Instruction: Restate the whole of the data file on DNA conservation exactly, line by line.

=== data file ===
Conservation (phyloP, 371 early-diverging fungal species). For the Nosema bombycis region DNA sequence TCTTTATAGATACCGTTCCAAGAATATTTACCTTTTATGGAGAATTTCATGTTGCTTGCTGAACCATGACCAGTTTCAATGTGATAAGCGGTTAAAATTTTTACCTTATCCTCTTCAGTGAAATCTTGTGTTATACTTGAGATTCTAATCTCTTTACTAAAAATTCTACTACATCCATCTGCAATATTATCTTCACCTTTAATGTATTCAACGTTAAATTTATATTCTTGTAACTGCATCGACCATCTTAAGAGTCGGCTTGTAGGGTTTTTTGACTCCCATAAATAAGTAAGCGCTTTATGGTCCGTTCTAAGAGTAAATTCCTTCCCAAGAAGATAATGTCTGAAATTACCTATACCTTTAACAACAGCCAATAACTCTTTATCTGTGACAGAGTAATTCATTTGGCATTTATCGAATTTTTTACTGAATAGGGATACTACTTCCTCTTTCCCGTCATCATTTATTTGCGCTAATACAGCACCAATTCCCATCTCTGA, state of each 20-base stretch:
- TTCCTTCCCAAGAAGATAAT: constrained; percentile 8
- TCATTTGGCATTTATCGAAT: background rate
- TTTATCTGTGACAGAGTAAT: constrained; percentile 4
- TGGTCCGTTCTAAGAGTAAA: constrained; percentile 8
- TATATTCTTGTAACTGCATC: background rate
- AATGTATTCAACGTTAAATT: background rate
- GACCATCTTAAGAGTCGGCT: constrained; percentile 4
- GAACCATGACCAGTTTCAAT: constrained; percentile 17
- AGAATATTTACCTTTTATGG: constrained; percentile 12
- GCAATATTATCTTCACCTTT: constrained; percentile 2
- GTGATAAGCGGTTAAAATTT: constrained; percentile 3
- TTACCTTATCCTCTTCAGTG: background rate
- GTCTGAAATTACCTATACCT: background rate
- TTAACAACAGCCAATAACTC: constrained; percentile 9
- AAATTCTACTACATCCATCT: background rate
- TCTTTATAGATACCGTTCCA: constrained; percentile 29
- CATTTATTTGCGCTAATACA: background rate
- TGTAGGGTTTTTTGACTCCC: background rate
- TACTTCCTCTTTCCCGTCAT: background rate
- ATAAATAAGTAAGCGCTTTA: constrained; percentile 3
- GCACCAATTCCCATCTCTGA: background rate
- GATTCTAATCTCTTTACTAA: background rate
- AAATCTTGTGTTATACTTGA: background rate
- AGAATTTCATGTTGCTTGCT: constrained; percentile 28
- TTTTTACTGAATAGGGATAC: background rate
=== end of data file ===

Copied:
Conservation (phyloP, 371 early-diverging fungal species). For the Nosema bombycis region DNA sequence TCTTTATAGATACCGTTCCAAGAATATTTACCTTTTATGGAGAATTTCATGTTGCTTGCTGAACCATGACCAGTTTCAATGTGATAAGCGGTTAAAATTTTTACCTTATCCTCTTCAGTGAAATCTTGTGTTATACTTGAGATTCTAATCTCTTTACTAAAAATTCTACTACATCCATCTGCAATATTATCTTCACCTTTAATGTATTCAACGTTAAATTTATATTCTTGTAACTGCATCGACCATCTTAAGAGTCGGCTTGTAGGGTTTTTTGACTCCCATAAATAAGTAAGCGCTTTATGGTCCGTTCTAAGAGTAAATTCCTTCCCAAGAAGATAATGTCTGAAATTACCTATACCTTTAACAACAGCCAATAACTCTTTATCTGTGACAGAGTAATTCATTTGGCATTTATCGAATTTTTTACTGAATAGGGATACTACTTCCTCTTTCCCGTCATCATTTATTTGCGCTAATACAGCACCAATTCCCATCTCTGA, state of each 20-base stretch:
- TTCCTTCCCAAGAAGATAAT: constrained; percentile 8
- TCATTTGGCATTTATCGAAT: background rate
- TTTATCTGTGACAGAGTAAT: constrained; percentile 4
- TGGTCCGTTCTAAGAGTAAA: constrained; percentile 8
- TATATTCTTGTAACTGCATC: background rate
- AATGTATTCAACGTTAAATT: background rate
- GACCATCTTAAGAGTCGGCT: constrained; percentile 4
- GAACCATGACCAGTTTCAAT: constrained; percentile 17
- AGAATATTTACCTTTTATGG: constrained; percentile 12
- GCAATATTATCTTCACCTTT: constrained; percentile 2
- GTGATAAGCGGTTAAAATTT: constrained; percentile 3
- TTACCTTATCCTCTTCAGTG: background rate
- GTCTGAAATTACCTATACCT: background rate
- TTAACAACAGCCAATAACTC: constrained; percentile 9
- AAATTCTACTACATCCATCT: background rate
- TCTTTATAGATACCGTTCCA: constrained; percentile 29
- CATTTATTTGCGCTAATACA: background rate
- TGTAGGGTTTTTTGACTCCC: background rate
- TACTTCCTCTTTCCCGTCAT: background rate
- ATAAATAAGTAAGCGCTTTA: constrained; percentile 3
- GCACCAATTCCCATCTCTGA: background rate
- GATTCTAATCTCTTTACTAA: background rate
- AAATCTTGTGTTATACTTGA: background rate
- AGAATTTCATGTTGCTTGCT: constrained; percentile 28
- TTTTTACTGAATAGGGATAC: background rate